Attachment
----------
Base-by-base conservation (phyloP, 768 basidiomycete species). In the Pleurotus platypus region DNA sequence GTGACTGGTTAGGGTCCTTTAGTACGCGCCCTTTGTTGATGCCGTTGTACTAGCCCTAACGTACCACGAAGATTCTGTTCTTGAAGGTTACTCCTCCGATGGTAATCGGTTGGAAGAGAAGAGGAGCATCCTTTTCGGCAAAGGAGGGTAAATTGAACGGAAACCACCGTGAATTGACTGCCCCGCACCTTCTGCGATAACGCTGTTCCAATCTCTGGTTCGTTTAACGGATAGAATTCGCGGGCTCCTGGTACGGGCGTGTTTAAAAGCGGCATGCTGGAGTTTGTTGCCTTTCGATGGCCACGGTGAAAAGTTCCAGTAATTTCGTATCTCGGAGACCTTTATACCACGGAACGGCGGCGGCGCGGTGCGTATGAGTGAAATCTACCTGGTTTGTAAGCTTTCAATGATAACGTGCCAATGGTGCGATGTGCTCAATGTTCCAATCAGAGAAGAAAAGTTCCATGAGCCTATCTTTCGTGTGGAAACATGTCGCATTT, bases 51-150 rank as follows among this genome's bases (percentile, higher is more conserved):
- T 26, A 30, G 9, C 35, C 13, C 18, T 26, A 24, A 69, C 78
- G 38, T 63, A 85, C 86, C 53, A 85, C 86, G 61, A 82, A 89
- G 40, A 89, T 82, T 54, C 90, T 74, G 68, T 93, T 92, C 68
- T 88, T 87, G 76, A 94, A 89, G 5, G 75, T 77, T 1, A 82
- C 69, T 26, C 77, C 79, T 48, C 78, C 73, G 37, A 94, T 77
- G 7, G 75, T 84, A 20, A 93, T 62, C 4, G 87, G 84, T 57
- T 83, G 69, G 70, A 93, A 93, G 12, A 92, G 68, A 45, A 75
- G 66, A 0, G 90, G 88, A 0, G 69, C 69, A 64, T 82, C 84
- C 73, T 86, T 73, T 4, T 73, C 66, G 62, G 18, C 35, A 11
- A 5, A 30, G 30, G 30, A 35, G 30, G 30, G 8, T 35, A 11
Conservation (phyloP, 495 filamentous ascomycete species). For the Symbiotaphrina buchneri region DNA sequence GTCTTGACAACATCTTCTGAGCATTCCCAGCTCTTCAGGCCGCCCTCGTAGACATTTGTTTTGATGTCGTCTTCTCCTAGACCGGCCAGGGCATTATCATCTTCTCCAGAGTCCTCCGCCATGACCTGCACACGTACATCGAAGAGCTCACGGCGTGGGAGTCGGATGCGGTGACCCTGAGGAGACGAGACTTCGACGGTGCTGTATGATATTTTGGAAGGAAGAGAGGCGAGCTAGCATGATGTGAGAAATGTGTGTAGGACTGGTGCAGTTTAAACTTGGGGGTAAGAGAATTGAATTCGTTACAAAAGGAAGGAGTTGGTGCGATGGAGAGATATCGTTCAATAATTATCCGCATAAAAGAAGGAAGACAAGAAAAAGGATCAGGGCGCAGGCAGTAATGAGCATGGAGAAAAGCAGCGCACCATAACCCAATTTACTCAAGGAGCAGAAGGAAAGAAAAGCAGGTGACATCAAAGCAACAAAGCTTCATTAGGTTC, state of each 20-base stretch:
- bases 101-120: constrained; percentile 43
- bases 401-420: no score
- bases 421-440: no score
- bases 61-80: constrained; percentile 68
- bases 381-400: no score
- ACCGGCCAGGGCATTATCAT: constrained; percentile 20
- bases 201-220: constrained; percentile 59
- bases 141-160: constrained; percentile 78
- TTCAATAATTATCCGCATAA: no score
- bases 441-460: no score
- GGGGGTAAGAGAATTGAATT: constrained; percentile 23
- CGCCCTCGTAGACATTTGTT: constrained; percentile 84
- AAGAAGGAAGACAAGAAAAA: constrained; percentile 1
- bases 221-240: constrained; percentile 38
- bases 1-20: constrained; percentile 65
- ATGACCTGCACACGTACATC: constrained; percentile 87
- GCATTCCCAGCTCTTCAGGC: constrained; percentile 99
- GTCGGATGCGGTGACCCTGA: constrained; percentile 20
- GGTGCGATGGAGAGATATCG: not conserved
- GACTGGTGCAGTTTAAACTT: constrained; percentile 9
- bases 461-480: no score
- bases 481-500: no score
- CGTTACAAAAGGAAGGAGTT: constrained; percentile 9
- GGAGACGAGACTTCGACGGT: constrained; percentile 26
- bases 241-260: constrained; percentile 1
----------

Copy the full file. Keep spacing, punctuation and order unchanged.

Base-by-base conservation (phyloP, 768 basidiomycete species). In the Pleurotus platypus region DNA sequence GTGACTGGTTAGGGTCCTTTAGTACGCGCCCTTTGTTGATGCCGTTGTACTAGCCCTAACGTACCACGAAGATTCTGTTCTTGAAGGTTACTCCTCCGATGGTAATCGGTTGGAAGAGAAGAGGAGCATCCTTTTCGGCAAAGGAGGGTAAATTGAACGGAAACCACCGTGAATTGACTGCCCCGCACCTTCTGCGATAACGCTGTTCCAATCTCTGGTTCGTTTAACGGATAGAATTCGCGGGCTCCTGGTACGGGCGTGTTTAAAAGCGGCATGCTGGAGTTTGTTGCCTTTCGATGGCCACGGTGAAAAGTTCCAGTAATTTCGTATCTCGGAGACCTTTATACCACGGAACGGCGGCGGCGCGGTGCGTATGAGTGAAATCTACCTGGTTTGTAAGCTTTCAATGATAACGTGCCAATGGTGCGATGTGCTCAATGTTCCAATCAGAGAAGAAAAGTTCCATGAGCCTATCTTTCGTGTGGAAACATGTCGCATTT, bases 51-150 rank as follows among this genome's bases (percentile, higher is more conserved):
- T 26, A 30, G 9, C 35, C 13, C 18, T 26, A 24, A 69, C 78
- G 38, T 63, A 85, C 86, C 53, A 85, C 86, G 61, A 82, A 89
- G 40, A 89, T 82, T 54, C 90, T 74, G 68, T 93, T 92, C 68
- T 88, T 87, G 76, A 94, A 89, G 5, G 75, T 77, T 1, A 82
- C 69, T 26, C 77, C 79, T 48, C 78, C 73, G 37, A 94, T 77
- G 7, G 75, T 84, A 20, A 93, T 62, C 4, G 87, G 84, T 57
- T 83, G 69, G 70, A 93, A 93, G 12, A 92, G 68, A 45, A 75
- G 66, A 0, G 90, G 88, A 0, G 69, C 69, A 64, T 82, C 84
- C 73, T 86, T 73, T 4, T 73, C 66, G 62, G 18, C 35, A 11
- A 5, A 30, G 30, G 30, A 35, G 30, G 30, G 8, T 35, A 11
Conservation (phyloP, 495 filamentous ascomycete species). For the Symbiotaphrina buchneri region DNA sequence GTCTTGACAACATCTTCTGAGCATTCCCAGCTCTTCAGGCCGCCCTCGTAGACATTTGTTTTGATGTCGTCTTCTCCTAGACCGGCCAGGGCATTATCATCTTCTCCAGAGTCCTCCGCCATGACCTGCACACGTACATCGAAGAGCTCACGGCGTGGGAGTCGGATGCGGTGACCCTGAGGAGACGAGACTTCGACGGTGCTGTATGATATTTTGGAAGGAAGAGAGGCGAGCTAGCATGATGTGAGAAATGTGTGTAGGACTGGTGCAGTTTAAACTTGGGGGTAAGAGAATTGAATTCGTTACAAAAGGAAGGAGTTGGTGCGATGGAGAGATATCGTTCAATAATTATCCGCATAAAAGAAGGAAGACAAGAAAAAGGATCAGGGCGCAGGCAGTAATGAGCATGGAGAAAAGCAGCGCACCATAACCCAATTTACTCAAGGAGCAGAAGGAAAGAAAAGCAGGTGACATCAAAGCAACAAAGCTTCATTAGGTTC, state of each 20-base stretch:
- bases 101-120: constrained; percentile 43
- bases 401-420: no score
- bases 421-440: no score
- bases 61-80: constrained; percentile 68
- bases 381-400: no score
- ACCGGCCAGGGCATTATCAT: constrained; percentile 20
- bases 201-220: constrained; percentile 59
- bases 141-160: constrained; percentile 78
- TTCAATAATTATCCGCATAA: no score
- bases 441-460: no score
- GGGGGTAAGAGAATTGAATT: constrained; percentile 23
- CGCCCTCGTAGACATTTGTT: constrained; percentile 84
- AAGAAGGAAGACAAGAAAAA: constrained; percentile 1
- bases 221-240: constrained; percentile 38
- bases 1-20: constrained; percentile 65
- ATGACCTGCACACGTACATC: constrained; percentile 87
- GCATTCCCAGCTCTTCAGGC: constrained; percentile 99
- GTCGGATGCGGTGACCCTGA: constrained; percentile 20
- GGTGCGATGGAGAGATATCG: not conserved
- GACTGGTGCAGTTTAAACTT: constrained; percentile 9
- bases 461-480: no score
- bases 481-500: no score
- CGTTACAAAAGGAAGGAGTT: constrained; percentile 9
- GGAGACGAGACTTCGACGGT: constrained; percentile 26
- bases 241-260: constrained; percentile 1